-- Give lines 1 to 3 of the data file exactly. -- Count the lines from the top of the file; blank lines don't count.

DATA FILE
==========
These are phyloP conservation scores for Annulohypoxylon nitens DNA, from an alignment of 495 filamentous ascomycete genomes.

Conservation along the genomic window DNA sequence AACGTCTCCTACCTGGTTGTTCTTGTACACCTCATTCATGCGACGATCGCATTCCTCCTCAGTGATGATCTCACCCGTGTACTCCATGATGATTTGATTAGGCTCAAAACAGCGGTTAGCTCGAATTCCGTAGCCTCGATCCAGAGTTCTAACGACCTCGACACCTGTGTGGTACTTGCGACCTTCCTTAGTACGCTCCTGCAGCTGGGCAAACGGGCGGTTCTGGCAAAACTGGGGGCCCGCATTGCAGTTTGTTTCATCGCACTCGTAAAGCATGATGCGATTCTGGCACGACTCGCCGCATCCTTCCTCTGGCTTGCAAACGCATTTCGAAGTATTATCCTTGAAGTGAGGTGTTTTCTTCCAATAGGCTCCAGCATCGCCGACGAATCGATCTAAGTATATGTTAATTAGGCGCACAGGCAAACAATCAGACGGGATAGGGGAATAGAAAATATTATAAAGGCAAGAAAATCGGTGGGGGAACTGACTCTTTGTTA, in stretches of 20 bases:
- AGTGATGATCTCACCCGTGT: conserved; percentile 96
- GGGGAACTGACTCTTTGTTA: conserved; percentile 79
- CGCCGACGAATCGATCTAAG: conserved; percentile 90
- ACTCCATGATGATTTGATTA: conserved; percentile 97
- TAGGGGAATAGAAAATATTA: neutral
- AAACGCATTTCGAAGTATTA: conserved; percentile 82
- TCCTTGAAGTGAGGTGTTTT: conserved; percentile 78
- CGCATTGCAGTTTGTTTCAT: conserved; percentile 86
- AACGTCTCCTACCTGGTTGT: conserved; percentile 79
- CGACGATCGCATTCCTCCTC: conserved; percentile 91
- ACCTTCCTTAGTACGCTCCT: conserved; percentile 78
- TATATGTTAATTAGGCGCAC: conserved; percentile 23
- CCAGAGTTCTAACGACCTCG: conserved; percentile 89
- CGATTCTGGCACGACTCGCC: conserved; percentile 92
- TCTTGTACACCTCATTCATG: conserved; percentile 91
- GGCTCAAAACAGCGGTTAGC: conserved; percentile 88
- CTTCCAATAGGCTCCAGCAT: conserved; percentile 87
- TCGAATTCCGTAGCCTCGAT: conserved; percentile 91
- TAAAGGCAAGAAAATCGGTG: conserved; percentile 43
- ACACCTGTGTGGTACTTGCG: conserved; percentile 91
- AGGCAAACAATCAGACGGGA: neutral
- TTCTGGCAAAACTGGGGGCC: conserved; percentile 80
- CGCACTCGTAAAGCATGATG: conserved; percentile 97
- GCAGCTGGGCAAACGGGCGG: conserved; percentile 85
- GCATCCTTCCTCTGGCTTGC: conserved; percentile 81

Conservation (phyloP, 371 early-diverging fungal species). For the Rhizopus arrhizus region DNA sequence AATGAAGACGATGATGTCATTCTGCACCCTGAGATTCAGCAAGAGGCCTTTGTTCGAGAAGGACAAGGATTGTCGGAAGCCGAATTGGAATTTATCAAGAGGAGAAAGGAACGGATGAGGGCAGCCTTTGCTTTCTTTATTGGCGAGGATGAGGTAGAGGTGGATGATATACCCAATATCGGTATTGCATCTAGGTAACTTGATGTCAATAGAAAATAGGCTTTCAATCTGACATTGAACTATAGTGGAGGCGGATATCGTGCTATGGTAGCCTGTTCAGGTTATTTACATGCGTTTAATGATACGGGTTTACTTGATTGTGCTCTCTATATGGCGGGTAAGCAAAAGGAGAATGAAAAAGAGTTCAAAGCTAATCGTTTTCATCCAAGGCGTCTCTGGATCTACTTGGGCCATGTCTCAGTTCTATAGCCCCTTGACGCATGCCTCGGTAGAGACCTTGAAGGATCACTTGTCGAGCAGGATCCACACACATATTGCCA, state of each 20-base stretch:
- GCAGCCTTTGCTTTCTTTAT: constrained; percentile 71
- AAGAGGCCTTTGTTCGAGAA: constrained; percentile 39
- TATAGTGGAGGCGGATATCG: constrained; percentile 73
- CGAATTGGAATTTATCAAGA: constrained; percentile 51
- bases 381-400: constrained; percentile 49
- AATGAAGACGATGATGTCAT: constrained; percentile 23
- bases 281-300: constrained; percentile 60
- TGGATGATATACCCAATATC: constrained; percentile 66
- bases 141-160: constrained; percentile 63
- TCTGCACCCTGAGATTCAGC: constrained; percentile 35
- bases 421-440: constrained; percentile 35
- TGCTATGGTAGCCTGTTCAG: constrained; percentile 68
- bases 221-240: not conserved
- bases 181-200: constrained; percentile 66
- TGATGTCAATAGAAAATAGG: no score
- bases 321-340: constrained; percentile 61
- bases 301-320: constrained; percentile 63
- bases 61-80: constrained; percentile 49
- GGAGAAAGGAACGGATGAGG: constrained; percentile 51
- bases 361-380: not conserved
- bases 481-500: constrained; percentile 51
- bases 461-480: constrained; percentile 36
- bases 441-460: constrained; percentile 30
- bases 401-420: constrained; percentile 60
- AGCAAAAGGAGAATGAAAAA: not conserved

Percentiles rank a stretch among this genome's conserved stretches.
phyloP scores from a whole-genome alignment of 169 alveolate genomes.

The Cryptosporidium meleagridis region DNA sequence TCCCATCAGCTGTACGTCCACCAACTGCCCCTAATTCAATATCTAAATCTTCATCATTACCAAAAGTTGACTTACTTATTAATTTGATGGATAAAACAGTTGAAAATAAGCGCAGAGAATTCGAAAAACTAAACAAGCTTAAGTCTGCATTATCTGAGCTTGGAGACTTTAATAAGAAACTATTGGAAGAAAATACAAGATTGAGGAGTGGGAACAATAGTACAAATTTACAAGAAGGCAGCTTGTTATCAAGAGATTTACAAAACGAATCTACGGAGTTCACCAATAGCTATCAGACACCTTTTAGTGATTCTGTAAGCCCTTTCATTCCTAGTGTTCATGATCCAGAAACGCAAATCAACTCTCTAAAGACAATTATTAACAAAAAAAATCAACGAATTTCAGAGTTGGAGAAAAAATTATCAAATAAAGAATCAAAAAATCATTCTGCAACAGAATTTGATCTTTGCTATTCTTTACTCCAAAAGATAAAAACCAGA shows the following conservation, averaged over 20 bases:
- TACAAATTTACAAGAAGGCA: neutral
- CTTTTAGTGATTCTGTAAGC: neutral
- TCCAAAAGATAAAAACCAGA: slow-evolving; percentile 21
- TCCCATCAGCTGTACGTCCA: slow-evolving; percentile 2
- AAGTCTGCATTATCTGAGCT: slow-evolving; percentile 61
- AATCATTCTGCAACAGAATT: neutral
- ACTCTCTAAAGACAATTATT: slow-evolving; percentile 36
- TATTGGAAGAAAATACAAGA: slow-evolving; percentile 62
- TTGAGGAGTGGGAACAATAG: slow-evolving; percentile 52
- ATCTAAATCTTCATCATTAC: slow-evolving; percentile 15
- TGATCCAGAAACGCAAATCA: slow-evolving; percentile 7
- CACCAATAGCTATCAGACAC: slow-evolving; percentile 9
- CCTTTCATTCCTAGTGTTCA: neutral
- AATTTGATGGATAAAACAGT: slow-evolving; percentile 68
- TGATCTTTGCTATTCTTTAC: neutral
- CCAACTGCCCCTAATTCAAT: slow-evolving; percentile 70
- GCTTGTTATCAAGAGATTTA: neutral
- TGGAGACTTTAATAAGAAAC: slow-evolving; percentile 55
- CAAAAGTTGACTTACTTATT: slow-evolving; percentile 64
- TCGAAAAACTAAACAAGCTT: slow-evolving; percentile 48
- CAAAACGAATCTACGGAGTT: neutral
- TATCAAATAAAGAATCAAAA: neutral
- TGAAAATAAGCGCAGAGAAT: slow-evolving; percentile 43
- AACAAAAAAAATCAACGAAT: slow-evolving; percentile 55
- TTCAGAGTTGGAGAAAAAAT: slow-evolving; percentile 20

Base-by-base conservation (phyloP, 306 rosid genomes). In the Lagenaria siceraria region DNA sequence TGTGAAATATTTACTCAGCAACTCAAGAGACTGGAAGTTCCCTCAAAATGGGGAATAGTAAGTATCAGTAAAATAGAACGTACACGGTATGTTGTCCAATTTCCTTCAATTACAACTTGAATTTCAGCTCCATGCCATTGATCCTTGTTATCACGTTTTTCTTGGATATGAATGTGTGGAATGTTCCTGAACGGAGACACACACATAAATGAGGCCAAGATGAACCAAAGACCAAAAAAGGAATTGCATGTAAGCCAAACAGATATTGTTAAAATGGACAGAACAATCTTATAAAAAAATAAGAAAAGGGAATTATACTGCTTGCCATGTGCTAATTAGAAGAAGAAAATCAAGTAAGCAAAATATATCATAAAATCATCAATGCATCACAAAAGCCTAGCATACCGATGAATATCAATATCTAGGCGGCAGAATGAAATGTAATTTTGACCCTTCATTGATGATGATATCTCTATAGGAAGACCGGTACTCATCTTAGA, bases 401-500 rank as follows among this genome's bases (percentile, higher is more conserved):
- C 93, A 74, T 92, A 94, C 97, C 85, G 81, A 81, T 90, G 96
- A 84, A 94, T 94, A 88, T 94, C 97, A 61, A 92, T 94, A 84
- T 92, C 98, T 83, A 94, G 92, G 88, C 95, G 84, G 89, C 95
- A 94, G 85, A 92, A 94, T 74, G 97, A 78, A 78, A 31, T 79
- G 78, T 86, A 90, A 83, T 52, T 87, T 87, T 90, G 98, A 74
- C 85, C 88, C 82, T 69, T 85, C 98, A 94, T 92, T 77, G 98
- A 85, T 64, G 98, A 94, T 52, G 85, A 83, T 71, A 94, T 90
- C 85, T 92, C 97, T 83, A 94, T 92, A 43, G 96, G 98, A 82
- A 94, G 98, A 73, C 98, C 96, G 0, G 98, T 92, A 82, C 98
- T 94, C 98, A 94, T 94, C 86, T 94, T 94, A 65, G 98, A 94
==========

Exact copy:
These are phyloP conservation scores for Annulohypoxylon nitens DNA, from an alignment of 495 filamentous ascomycete genomes.

Conservation along the genomic window DNA sequence AACGTCTCCTACCTGGTTGTTCTTGTACACCTCATTCATGCGACGATCGCATTCCTCCTCAGTGATGATCTCACCCGTGTACTCCATGATGATTTGATTAGGCTCAAAACAGCGGTTAGCTCGAATTCCGTAGCCTCGATCCAGAGTTCTAACGACCTCGACACCTGTGTGGTACTTGCGACCTTCCTTAGTACGCTCCTGCAGCTGGGCAAACGGGCGGTTCTGGCAAAACTGGGGGCCCGCATTGCAGTTTGTTTCATCGCACTCGTAAAGCATGATGCGATTCTGGCACGACTCGCCGCATCCTTCCTCTGGCTTGCAAACGCATTTCGAAGTATTATCCTTGAAGTGAGGTGTTTTCTTCCAATAGGCTCCAGCATCGCCGACGAATCGATCTAAGTATATGTTAATTAGGCGCACAGGCAAACAATCAGACGGGATAGGGGAATAGAAAATATTATAAAGGCAAGAAAATCGGTGGGGGAACTGACTCTTTGTTA, in stretches of 20 bases:
- AGTGATGATCTCACCCGTGT: conserved; percentile 96